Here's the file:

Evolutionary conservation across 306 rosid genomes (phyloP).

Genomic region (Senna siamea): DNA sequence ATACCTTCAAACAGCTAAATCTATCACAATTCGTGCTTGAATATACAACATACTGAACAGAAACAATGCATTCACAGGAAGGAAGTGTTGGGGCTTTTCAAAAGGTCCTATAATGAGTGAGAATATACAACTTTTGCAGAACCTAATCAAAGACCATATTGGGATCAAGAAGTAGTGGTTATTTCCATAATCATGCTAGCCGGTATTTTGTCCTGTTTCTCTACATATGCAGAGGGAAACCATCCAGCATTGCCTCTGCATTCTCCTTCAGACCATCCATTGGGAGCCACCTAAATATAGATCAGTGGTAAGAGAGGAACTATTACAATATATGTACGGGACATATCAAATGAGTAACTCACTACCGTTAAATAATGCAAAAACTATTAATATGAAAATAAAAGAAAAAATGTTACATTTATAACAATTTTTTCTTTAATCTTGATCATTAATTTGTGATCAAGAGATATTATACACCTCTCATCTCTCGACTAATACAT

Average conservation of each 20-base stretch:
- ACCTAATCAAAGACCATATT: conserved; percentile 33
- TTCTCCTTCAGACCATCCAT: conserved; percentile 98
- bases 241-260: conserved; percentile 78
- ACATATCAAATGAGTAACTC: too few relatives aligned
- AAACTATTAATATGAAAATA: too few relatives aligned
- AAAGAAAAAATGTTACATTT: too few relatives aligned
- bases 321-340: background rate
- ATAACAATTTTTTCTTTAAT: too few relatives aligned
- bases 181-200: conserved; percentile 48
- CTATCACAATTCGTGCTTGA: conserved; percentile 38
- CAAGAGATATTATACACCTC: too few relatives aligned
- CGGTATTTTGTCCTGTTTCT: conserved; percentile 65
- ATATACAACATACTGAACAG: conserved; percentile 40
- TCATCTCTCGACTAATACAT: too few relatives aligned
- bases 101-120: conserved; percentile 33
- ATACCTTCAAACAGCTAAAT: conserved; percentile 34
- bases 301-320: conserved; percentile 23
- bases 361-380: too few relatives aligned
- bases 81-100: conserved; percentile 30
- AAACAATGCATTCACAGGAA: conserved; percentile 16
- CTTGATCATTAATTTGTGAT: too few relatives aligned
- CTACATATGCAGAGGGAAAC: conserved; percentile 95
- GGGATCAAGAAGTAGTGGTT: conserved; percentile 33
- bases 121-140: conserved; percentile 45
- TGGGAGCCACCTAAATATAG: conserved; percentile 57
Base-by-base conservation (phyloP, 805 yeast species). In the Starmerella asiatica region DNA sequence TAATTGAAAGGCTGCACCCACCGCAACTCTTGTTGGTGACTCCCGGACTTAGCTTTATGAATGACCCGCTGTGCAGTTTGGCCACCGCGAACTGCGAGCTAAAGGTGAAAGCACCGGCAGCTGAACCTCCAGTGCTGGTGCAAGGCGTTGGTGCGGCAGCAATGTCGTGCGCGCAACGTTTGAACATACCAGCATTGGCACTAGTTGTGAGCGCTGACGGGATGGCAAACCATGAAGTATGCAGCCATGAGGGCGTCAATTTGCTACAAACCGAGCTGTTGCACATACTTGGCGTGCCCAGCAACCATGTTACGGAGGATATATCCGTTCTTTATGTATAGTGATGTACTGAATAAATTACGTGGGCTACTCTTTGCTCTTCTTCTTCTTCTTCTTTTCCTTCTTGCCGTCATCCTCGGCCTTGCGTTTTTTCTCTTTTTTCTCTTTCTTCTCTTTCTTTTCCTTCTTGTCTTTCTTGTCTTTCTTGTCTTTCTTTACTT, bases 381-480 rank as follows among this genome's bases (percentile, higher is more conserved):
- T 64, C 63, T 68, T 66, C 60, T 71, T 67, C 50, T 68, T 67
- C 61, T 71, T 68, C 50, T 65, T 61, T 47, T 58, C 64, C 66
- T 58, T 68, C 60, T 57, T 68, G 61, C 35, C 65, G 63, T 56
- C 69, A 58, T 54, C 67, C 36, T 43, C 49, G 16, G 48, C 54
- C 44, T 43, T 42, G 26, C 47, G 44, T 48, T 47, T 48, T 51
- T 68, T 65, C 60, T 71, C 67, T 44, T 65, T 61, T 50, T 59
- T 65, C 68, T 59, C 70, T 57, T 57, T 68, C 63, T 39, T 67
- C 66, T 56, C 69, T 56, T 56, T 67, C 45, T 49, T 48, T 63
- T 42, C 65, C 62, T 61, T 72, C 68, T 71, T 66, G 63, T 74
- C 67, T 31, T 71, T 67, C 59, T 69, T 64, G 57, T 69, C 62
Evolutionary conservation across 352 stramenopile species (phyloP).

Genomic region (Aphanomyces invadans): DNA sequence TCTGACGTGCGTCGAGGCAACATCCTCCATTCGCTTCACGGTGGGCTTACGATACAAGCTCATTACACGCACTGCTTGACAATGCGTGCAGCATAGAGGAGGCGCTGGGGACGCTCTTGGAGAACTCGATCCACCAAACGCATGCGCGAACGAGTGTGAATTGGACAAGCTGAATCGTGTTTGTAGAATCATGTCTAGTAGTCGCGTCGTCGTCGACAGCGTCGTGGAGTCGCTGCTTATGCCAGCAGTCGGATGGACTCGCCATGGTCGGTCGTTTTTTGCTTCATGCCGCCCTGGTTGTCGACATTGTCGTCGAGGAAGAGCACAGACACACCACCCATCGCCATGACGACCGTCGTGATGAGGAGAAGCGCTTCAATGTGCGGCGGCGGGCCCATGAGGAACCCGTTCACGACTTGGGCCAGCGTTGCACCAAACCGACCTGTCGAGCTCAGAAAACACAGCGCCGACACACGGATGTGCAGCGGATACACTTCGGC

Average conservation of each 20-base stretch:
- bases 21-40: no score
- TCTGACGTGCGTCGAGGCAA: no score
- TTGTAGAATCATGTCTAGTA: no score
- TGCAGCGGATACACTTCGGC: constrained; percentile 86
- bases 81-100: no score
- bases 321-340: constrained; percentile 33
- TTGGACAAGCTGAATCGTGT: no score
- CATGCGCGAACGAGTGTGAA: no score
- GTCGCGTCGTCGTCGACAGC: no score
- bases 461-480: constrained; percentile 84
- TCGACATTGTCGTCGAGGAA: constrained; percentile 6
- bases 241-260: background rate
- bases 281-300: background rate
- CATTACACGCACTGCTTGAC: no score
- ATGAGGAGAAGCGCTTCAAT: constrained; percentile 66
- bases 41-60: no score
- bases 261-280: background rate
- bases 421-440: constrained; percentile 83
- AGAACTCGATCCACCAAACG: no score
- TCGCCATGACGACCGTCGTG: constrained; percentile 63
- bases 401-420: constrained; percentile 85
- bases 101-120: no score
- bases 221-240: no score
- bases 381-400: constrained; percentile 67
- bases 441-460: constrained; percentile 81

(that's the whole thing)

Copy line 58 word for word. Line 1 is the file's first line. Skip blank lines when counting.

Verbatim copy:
- bases 41-60: no score